Local Organizations Work to Feed their Neighbors
Story and photographs by José Pérez
Lost in the South Beach glitz and tropical glamor usually associated with South Florida is the fact that hunger is a no stranger to many people that live and work in Miami-Dade, Broward, Palm Beach and Monroe Counties. A recent national study, in fact, shows that Miami-Dade is one of the United States’ hungriest counties.
Every month, however, food distribution and feedings are held in different parts of the area to address this serious need. For example, last Saturday morning, Farm Share teamed up with Christ Fellowship Church, State Representative Frank Artiles (R-118), and student volunteers from Miami Jackson Senior High School to distribute food at Jackson High. Within the first hour, 300 families received bananas, romaine lettuce, sweet potatoes, plantains, potatoes, frozen lamb, and shelf stable foods such as rice, beans, dried fruit at no charge. A few hours later, over 700 people had taken food home to their families, said Farm Share’s Mia DeVane.
“Farm Share is the largest fresh produce program in Florida and the only statewide and local food bank program that does not charge a fee for any food it provides to community organizations,” said DeVane.
While this week’s Farm Share event was in Allapattah, the organization, which is based in Homestead, holds similar activities in different parts of the community and they are not alone.
On the third Saturday of every month, a proud group of women in Opa-locka's depressed Magnolia Gardens neighborhood pull from their own humble resources to feed their neighbors. Setting up shop in front of an abandoned grocery store, the group, which is not affiliated with any church or non-profit and receives no help from any government entity, feeds hot meals to single mothers and their children, elderly bachelors, homeless people and shut-in seniors. Each month, the group, which calls itself GRUB (which stands for “Giving Regardless, United Bodies”) feeds more than 100 people – for free.
The two most prominent faces of GRUB are Diana Smith and her daughter, Kim.
GRUB feeds people out of their own pockets, from their own meager resources supplemented every now and then with small yet appreciated donations from entities like the South Florida Home Childcare Association.
All of the food prepared is homemade and served across the street from an empty lot on a blighted stretch of Ali Baba Avenue, just blocks from the Opa-locka Police Department. “We just get together and feed the neighborhood,” said Diana Smith as music played and dominoes smacked on table tops behind her.
During one Saturday’s feeding, Kim Smith went to drop off heaping plates of food to shut-ins in a semi-abandoned building owned by a local church that is both next door neighbor and landlord for that sad building. As she drove to and from, the younger Smith kept the windows to her car rolled down so she could call out to passerby – most by name – reminding them to come by and “grab a plate.”
All of this from a woman who was out of work when she, her mother, and other friends and relatives decided to feed their neighbors in Spring of this year.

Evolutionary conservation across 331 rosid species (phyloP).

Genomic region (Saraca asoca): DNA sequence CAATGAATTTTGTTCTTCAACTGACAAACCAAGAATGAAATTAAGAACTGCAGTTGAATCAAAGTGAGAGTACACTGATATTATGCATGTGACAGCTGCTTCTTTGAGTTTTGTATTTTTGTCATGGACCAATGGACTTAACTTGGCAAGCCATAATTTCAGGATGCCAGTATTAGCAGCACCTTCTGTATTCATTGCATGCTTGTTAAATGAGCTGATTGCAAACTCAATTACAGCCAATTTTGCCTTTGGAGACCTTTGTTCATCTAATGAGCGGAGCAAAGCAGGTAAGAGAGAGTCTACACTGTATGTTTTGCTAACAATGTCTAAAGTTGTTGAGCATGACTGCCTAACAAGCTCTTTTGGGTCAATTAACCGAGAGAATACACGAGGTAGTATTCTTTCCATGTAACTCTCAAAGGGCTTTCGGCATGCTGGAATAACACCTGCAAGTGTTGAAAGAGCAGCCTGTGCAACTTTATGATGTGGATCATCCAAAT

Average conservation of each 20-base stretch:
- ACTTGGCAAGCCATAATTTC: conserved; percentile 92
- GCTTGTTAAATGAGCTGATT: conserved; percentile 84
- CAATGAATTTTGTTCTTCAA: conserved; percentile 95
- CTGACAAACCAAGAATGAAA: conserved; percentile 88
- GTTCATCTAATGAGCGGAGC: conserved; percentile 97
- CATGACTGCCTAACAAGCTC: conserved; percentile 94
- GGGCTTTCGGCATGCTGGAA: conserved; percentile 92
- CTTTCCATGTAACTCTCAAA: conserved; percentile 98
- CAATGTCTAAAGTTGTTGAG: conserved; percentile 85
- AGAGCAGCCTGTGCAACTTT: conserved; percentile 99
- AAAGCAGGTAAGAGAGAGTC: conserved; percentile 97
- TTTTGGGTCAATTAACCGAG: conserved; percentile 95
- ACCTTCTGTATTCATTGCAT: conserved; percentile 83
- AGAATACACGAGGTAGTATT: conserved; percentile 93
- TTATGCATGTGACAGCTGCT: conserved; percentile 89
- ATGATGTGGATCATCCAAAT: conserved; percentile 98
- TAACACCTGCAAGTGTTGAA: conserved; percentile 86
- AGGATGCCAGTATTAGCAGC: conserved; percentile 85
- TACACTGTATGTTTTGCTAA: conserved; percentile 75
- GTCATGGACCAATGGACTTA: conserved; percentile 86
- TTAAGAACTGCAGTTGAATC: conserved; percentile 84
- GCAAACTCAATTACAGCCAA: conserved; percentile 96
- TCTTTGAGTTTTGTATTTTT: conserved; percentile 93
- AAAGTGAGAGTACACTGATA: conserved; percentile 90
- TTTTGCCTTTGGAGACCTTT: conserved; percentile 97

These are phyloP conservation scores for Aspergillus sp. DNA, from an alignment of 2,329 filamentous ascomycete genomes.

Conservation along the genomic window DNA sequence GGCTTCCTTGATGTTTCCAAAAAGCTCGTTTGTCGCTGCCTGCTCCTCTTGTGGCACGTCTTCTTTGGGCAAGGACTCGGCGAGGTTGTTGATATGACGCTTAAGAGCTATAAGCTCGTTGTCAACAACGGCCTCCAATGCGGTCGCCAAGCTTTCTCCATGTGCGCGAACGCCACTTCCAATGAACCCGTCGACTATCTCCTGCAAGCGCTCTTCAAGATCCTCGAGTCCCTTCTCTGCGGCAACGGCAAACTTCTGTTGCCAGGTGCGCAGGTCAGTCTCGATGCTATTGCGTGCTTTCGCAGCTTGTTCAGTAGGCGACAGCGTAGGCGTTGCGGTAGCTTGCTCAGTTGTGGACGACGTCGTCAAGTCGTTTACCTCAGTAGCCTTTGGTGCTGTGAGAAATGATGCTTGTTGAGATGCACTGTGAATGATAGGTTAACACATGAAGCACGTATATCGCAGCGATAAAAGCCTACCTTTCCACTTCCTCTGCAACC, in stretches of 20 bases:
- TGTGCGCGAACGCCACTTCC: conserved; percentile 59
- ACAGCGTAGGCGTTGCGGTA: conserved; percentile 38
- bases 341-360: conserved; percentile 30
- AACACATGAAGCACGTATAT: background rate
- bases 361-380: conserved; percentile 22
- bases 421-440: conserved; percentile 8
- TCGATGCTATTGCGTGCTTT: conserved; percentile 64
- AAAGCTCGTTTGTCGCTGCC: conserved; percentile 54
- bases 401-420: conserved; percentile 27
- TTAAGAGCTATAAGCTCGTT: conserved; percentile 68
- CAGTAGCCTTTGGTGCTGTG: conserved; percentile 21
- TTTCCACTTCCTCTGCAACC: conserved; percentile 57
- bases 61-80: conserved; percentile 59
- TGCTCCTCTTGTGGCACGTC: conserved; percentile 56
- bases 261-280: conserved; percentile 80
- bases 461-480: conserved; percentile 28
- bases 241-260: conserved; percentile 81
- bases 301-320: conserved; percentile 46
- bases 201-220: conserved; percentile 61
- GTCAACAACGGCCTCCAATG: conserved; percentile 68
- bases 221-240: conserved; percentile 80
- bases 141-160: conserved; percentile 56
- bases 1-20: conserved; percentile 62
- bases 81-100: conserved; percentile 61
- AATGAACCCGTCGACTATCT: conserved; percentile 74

Why? “90% of the time, people don’t eat,” said Smith. She added that many of those that come to eat each month are illiterate, isolated, or whose health insurance is lacking. “We are the forgotten.”
Data published in a recently released study by Feeding America supports Smith’s observations.
Feeding America found that about sixteen and a half percent of the residents of both Broward and Palm Beach counties are food insecure while less than 13% of the people that live in Monroe County and almost 18% of the people that live in Miami-Dade County meet the U. S. Department of Agriculture’s criteria for food insecurity, which is defined by the USDA as having “limited or uncertain access to adequate food.”
The percentage of people with inconsistent or limited food access in the state of Florida is 18.7%.
Importantly, many of those people in the four county area of South Florida that are considered “food insecure” live above the income threshold established to determine eligibility for food programs such as the Supplemental Nutrition Assistance Program or SNAP, (more commonly known as food stamps). In short, they make too much money to be able to qualify for SNAP and “other food programs.” How many people in South Florida are food insecure but do not qualify for federal help? The numbers for Palm Beach, Broward, Miami-Dade, and Monroe are 39%, 34%, 20%, and 32% respectively.
The number of children that are food insecure but do not meet eligibility requirements for SNAP or the Women, Infant & Children’s food program, or WIC, jumps significantly in Miami-Dade where over a third of the children are caught in between a heavy rock and a hungry place.
“Farm Share absorbs the people that don’t get food stamps,” said Beatriz Lopez, Executive District Secretary to Artiles.
In addition to the bigger community events held each month, Farm Share also serves hundreds of “non profits that pick up food from our facilities and take it back to their communities,” from Monday through Friday, said DeVane.
According to DeVane, “Farm Share has provided more than $40 million in food to those in poverty in Florida” in 2013. State Representative Artiles added that, by reaching out to give food to people in need, Farm Share “saves produce that would be discarded” by farmers because many super markets do not want fruits or vegetables that do not meet a certain aesthetic criteria or what DeVane called “minor imperfections.”
Giving the extra or unmarketable produce to Farm Share can earn “up to 200% tax credit for farmers,” said DeVane.
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